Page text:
B: Shen’s a decent coach, a lot of experience, but he’ll need to keep what is surely a volatile situation under wraps.

S: He is experienced, but he’s got a tough job on his hands, not made any easier by the never-ending weird freakshow performed by the club’s ownership.

B: His first match didn’t exactly go the way you would have liked…

S: It was a poor performance against Tianjin, and Shenhua were a bit fortunate to take away a point. But the same amount of effort was there in the second half at least, even if as soon as they scored, they played for the draw. I’m still in awe of the CFA’s stupidity for suspending Wang Shouting for 5 matches for pulling Malky McKay off the pitch against Changchun the other week. Did you hear about that?

B: A little, but please explain to those who haven’t.

S: Well against Changchun, Aussie defender Matt McKay bumped into Cao Yunding during a midfield challenge in the latter stages. He went down clutching his chest, despite the reply suggesting no contact was made with that part of his body. So Wang Shouting dragged him off the pitch a couple of yards so he could get treatment and the game could continue. Not only was he wrongfully sent off in my opinion, he was then banned for 5 games for “violent conduct”. The clincher is, on wiebo there is footage of an exact same incident in 2008 when a Shandong player pulls a Shenhua player off the pitch. But at that time he was not even booked.

B: The recent upping of punishments is starting to be a very frustrating issue. You don’t really pay attention to it until one of your players receives a multi-match ban.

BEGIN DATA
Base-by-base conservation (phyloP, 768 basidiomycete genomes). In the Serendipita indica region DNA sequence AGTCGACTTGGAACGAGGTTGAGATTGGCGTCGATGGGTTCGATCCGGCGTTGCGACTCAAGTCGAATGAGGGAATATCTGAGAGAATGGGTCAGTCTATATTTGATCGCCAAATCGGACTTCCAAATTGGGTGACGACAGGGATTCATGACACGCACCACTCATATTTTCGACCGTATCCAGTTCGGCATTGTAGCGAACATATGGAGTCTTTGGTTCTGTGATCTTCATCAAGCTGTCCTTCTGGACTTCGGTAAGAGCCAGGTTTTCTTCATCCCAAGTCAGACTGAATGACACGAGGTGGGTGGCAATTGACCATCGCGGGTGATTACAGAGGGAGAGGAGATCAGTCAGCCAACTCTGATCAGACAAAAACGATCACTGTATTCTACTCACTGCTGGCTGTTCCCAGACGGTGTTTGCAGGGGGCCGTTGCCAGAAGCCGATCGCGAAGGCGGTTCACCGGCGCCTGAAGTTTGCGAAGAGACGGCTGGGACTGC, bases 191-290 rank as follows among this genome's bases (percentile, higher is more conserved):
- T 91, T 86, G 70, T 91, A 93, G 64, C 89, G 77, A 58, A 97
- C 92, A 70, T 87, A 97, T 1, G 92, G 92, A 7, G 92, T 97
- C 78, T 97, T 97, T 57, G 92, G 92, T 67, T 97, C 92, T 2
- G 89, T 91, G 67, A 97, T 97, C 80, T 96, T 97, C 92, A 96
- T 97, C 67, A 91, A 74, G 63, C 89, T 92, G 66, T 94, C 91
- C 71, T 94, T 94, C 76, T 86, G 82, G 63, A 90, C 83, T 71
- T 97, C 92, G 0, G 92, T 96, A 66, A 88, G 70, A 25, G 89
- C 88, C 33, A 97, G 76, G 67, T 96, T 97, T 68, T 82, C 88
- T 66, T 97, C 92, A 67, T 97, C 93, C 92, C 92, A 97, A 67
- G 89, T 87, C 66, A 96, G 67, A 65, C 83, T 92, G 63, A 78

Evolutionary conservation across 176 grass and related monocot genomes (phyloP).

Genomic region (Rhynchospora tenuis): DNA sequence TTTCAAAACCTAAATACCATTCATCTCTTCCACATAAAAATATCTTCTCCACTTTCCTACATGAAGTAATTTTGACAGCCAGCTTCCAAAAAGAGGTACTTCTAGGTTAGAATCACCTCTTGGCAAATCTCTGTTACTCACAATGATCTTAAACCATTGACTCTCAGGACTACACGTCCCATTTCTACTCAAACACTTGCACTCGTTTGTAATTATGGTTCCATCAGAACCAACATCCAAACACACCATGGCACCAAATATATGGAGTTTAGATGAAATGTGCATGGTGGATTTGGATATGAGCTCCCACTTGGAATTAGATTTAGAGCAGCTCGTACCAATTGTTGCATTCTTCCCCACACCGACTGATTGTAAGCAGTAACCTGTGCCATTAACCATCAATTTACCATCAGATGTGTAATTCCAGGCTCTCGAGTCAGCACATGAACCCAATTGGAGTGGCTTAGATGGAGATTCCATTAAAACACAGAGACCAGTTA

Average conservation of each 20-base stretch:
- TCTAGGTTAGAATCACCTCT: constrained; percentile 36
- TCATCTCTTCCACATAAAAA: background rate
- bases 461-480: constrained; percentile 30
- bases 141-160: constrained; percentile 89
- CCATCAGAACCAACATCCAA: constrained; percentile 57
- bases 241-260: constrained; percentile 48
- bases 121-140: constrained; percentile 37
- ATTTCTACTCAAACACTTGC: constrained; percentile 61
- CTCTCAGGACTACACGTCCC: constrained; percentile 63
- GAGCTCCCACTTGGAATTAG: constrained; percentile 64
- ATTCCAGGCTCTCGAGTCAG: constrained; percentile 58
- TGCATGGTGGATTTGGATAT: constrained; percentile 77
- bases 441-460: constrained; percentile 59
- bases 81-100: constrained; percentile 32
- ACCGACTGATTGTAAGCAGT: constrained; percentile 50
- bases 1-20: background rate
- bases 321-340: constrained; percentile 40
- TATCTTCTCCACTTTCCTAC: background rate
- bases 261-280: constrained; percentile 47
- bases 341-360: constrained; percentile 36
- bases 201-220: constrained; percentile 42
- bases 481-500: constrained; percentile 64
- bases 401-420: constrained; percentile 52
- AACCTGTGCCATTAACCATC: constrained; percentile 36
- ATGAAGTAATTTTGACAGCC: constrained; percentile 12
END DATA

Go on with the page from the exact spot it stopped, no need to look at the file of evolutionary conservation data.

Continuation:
S: That’s a good point. I can see why the CFA doesn’t want players just pulling people randomly off the pitch. But what annoys me is that Matt McKay was clearly play acting to waste time. And yet he gets off scot free for what I believe is a far worse crime.

B: I would tend to agree with you. It seems like we’ve touched on this subject a lot of times, but as tends to be the case in China, the crackdown is misplaced.

S: It does crop up from time to time. At least some consistency in the application of rules and punishments would be good. But I don’t see the point in a 5 game punishment for dragging someone off the pitch. It’s a booking at most, never mind a red card or 5 match ban. Play acting is the scourge of football. You must have heard it said yourself, as an American, those who aren’t into the same kind of football we are often make very scornful comments about guys lying around on the ground when they were barely touched.

B: Yes, it is way too prevalent in the CSL.

S: Indeed. So, what else is going on this week that’s caught your eye?

B: Well, I guess it’s no surprise Shandong’s struggles have continued, giving Guangzhou Evergrande an even more significant lead and making the ACL race considerably more interesting.

S: Yeah that is probably just as well since, as has been discussed in the pub a lot recently, the title race is pretty much over. A defeat to your lot then a draw away to Aerbin. I suppose they just couldn’t keep up their great form.

B: I think there was also a draw against Guizhou in between.

S: Actually speaking of that side I’m a little surprised Guizhou are now in 3rd.

B: Why is that?